In 1816 English meteorologist and inventor Francis Ronalds built the first working electrostatic telegraph. This was the first "electric" medium for communication. Ronalds's device involved two synchronized clocks whose dials were marked with the letters of the alphabet. Instead of hands, each clock had a rotating disk with a notch cut into it so that only one letter on the clock face was visible at a time. Ronalds placed one clock at each end of eight miles of wire insulated by glass tubing that he had laid down in an elaborate series of back & forth coils in his garden in Hammersmith, London, and used electrical impulses to transmit signals between them. He wrote to Viscount Melville, First Lord of the British Admiralty, offering to demonstrate his telegraph, describing his invention as "a mode of conveying telegraphic intelligence with great rapidity, accuracy, and certainty, in all states of the atmosphere, either at night or in the day, and at small expense." However John Barrow, secretary to the admiralty, wrote back to Ronalds saying that "telegraphs of any kind are now [after the conclusion of the Napoleonic wars] totally unnecessary, and that no other than the one now in use [a semaphore telegraph] will be adopted" (quoted in DNB). Ronalds never patented his work. Eventually Charles Wheatstone and William Fothergill Cooke patented and popularized Ronalds's system.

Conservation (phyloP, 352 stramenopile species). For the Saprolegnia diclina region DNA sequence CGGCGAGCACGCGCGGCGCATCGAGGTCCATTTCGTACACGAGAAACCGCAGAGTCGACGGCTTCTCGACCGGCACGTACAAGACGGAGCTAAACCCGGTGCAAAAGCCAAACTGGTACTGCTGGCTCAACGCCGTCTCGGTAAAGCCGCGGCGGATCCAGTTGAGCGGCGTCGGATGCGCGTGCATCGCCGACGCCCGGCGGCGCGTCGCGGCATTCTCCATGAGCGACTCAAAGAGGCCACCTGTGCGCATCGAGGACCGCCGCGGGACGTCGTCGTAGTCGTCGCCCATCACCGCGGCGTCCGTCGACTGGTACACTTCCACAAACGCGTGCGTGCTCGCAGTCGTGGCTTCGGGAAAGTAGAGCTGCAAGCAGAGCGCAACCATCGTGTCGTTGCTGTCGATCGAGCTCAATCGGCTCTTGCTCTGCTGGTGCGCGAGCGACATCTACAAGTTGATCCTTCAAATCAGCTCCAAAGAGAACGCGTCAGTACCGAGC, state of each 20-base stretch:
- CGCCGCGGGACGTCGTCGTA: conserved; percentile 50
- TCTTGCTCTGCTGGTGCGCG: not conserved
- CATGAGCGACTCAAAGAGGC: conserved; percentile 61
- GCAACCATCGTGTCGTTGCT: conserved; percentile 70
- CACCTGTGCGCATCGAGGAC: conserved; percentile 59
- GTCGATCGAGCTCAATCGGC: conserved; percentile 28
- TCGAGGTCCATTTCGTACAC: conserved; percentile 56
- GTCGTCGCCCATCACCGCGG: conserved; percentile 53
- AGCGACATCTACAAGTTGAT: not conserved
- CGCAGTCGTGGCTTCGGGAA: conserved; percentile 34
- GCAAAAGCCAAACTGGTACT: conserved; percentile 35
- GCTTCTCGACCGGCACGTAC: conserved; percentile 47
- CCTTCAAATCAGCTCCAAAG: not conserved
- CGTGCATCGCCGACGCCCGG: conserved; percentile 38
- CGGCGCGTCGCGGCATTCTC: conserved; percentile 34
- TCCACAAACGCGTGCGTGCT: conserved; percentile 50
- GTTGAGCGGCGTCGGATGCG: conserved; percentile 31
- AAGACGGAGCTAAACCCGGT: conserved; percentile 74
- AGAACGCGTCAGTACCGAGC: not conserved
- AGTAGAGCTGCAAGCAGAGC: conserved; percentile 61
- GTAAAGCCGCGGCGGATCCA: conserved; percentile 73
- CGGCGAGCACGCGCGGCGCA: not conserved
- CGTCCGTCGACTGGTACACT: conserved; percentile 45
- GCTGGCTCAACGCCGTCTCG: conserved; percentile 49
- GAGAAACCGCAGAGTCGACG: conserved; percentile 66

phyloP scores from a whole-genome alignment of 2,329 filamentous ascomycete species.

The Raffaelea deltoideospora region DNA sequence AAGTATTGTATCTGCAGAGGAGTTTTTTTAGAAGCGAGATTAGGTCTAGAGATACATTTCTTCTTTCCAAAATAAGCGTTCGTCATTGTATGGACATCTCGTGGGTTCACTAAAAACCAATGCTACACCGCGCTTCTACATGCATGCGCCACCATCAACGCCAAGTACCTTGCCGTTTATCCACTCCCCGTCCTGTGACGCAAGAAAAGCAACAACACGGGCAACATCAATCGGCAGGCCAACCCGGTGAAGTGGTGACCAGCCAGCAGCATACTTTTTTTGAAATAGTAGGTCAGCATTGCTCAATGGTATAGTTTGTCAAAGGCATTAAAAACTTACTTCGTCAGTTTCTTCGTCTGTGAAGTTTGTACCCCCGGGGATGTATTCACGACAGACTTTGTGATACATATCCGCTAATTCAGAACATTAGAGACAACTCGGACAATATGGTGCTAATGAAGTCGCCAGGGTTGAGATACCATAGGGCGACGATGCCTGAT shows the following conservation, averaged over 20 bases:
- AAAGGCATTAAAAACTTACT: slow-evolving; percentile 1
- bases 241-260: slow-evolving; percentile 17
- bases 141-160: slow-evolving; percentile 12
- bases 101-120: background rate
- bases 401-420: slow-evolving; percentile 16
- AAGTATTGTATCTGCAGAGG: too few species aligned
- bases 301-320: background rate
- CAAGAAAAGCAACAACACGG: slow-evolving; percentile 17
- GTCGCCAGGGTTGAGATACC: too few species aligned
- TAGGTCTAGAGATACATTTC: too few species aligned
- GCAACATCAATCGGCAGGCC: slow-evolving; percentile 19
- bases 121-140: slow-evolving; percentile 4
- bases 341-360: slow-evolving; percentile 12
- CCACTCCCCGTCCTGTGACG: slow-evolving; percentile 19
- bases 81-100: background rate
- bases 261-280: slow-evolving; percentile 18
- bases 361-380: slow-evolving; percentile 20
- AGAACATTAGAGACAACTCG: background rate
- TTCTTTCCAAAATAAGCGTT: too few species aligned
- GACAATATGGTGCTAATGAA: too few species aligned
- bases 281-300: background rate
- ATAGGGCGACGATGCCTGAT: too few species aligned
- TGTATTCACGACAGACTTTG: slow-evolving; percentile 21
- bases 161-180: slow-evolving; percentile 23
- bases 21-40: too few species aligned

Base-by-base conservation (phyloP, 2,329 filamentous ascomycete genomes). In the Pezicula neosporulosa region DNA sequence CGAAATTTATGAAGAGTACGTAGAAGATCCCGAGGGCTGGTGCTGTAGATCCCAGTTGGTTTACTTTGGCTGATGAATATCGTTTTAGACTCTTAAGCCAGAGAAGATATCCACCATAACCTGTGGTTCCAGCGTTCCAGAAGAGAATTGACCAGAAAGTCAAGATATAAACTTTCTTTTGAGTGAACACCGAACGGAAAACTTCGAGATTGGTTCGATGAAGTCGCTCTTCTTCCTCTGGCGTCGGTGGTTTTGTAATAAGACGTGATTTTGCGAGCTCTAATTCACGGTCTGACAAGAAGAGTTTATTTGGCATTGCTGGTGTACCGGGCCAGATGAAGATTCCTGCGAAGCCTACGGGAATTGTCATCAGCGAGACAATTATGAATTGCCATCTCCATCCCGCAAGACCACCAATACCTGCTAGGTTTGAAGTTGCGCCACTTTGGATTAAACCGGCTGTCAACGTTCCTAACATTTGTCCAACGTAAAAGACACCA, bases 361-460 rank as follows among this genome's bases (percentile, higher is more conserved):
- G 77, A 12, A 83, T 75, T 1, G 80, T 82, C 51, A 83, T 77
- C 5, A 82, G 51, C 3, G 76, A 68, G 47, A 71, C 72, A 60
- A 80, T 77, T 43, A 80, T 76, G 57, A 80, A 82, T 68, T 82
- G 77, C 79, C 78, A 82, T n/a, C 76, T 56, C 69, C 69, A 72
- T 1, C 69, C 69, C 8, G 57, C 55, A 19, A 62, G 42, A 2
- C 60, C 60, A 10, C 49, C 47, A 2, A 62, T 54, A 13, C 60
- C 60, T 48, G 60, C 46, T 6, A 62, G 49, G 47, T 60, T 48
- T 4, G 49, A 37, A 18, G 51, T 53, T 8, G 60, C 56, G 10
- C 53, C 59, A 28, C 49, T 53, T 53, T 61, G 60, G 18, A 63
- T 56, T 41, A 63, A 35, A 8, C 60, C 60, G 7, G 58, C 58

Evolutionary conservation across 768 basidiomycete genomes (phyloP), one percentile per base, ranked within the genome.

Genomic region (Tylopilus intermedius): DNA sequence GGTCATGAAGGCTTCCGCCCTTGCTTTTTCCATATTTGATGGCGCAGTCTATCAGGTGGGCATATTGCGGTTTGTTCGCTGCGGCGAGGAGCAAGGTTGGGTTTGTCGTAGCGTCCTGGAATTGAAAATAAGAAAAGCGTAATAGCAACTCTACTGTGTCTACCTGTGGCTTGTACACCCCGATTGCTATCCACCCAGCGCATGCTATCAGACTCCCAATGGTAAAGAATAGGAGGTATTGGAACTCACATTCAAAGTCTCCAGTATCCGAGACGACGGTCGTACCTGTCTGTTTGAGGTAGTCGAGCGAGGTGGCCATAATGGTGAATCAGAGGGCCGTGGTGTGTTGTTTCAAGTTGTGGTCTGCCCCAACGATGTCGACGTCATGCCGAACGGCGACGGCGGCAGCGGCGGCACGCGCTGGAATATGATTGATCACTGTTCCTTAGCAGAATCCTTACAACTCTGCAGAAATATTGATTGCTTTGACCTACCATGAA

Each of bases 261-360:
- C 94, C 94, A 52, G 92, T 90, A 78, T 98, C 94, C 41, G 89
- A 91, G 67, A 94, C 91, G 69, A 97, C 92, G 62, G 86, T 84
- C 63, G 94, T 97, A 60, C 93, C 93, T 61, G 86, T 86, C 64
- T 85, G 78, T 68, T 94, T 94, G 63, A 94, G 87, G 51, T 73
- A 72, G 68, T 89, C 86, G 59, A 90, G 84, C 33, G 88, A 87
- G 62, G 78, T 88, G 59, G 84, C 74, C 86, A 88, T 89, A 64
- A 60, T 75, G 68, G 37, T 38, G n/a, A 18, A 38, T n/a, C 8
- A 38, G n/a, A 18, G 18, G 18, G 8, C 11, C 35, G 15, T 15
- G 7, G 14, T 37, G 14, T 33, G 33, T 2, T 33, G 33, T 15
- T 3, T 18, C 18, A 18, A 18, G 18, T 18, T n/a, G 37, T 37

Ronalds first published an account of his invention in Descriptions of an Electrical Telegraph, and of some other Electrical Apparatus (London, 1823).
Ronalds was also a pioneer collector of books and pamphlets on electricity, magnetism and telegraphy. Alfred J. Frost edited a catalogue of his library: Catalogue of books, papers... electricity, magnetism, telegraph in the Ronalds Library (1880).